Germany's Lufthansa and a union representing cabin crews agreed yesterday to refer their bitter pay dispute to arbitration after flight attendants abandoned duty at airports around the country, leading to the cancellation of hundreds of flights.
The flight attendants put their plans into action at midnight on Thursday to take on the management of the airline, even as the carrier struggled to compete against European budget carriers and government-owned airlines from the Persian Gulf.
The strike was the most extensive of three work stoppages in the week past following the breakdown of 13 months of contract negotiations between the carrier and the Unabhaengige Flugbegleiter Organisation (UFO) union over differences on pay, and union demands that the airline agree not to outsource jobs or employ temporary cabin crew employees.
Late yesterday, the two sides moved to take some steps in the direction of resolution of the dispute and agreed to launch an arbitration process, that would put any further strikes on hold from Saturday until both sides had decided whether to accept or reject the result, Lufthansa said.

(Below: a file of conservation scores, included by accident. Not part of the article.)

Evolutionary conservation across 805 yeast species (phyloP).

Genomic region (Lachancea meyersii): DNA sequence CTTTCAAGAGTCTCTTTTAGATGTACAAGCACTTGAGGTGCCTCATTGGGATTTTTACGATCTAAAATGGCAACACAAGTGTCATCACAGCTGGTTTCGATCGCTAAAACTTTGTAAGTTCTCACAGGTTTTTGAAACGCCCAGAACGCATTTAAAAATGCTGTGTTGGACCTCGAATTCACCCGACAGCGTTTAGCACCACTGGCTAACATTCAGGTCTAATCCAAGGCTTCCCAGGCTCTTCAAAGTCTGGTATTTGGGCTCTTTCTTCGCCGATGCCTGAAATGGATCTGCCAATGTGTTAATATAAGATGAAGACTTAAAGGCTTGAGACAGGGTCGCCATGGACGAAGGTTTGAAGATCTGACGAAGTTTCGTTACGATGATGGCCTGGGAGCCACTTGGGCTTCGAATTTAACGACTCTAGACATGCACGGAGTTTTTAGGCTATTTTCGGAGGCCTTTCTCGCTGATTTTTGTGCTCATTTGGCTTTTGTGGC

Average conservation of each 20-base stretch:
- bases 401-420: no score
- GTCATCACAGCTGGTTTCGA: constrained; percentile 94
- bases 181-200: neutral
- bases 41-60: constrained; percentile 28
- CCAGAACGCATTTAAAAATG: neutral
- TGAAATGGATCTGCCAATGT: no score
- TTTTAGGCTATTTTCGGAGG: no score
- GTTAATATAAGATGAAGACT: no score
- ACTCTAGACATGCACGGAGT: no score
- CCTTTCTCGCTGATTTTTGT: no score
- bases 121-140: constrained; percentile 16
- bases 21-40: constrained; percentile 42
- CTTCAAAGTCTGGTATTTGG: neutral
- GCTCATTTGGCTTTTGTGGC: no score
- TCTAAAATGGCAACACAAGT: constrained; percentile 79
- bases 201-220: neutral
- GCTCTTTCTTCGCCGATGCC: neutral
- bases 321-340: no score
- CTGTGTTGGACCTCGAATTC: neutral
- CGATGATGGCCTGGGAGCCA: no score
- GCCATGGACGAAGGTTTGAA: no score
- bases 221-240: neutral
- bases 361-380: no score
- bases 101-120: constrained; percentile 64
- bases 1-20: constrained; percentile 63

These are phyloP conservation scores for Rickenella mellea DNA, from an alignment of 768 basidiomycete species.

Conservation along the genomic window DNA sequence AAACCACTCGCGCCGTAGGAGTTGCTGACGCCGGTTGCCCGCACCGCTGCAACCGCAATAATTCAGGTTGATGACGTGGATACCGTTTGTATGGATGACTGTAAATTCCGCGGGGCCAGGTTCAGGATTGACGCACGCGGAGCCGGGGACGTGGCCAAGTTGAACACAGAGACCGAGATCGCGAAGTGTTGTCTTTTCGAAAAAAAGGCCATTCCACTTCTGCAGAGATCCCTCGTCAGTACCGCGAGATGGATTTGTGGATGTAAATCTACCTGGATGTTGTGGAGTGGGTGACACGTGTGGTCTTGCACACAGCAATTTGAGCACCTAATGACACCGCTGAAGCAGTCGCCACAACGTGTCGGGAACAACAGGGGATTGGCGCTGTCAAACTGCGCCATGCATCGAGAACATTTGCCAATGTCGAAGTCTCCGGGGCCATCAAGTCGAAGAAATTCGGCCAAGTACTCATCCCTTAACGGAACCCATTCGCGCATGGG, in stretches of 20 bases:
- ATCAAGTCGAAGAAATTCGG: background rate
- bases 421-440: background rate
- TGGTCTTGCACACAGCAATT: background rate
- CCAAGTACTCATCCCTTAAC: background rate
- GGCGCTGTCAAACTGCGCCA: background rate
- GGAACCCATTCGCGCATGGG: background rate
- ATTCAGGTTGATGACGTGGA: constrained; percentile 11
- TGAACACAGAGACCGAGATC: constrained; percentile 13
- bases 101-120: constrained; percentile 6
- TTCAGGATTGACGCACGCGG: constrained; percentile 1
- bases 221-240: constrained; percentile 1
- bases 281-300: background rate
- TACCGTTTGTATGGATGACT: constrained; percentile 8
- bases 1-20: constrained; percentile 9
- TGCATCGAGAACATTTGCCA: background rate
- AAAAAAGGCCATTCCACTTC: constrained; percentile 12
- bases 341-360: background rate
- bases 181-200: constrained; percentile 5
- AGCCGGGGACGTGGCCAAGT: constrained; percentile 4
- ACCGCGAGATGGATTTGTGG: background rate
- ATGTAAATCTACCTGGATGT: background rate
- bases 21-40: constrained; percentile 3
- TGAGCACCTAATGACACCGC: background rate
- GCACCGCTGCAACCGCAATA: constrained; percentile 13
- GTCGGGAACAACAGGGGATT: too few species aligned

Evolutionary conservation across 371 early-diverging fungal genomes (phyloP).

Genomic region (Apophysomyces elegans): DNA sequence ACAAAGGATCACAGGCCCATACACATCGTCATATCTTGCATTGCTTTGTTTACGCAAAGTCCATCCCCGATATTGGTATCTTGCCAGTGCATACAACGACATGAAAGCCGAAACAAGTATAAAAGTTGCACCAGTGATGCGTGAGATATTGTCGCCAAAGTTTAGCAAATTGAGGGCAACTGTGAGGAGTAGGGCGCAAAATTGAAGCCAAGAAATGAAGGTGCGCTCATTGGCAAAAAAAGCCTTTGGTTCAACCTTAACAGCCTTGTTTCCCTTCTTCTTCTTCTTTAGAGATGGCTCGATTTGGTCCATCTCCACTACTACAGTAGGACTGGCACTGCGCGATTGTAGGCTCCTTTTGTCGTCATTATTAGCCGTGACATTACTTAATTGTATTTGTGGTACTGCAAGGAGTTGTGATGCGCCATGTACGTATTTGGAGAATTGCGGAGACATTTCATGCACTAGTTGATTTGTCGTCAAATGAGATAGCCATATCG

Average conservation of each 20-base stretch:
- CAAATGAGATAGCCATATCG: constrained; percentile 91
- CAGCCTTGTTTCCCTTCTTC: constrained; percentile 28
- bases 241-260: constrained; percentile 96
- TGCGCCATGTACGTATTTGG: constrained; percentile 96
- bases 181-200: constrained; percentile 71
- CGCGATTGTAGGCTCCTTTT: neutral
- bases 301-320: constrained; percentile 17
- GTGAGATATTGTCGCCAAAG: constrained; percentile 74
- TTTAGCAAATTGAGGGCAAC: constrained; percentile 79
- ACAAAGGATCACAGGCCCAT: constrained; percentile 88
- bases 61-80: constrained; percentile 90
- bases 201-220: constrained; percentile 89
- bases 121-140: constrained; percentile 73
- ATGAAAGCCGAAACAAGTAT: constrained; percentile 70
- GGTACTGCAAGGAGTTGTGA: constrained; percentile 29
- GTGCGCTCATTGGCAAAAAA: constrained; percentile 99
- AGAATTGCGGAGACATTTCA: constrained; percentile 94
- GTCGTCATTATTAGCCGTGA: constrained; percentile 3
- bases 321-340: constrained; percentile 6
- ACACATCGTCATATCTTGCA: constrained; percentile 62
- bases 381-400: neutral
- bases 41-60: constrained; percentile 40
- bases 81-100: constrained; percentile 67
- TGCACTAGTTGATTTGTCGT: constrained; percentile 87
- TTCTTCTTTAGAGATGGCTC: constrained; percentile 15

Lufthansa and UFO aim to come to an agreement by the end of next week on the arbitrator, according to the airline's statement.
The two sides were moving towards negotiations and UFO chairman Nicoley Baublies said earlier on Friday that he had talked with Lufthansa during the night. The union would not stage any more strikes immediately - offering a ''pause for Lufthansa to think things over.''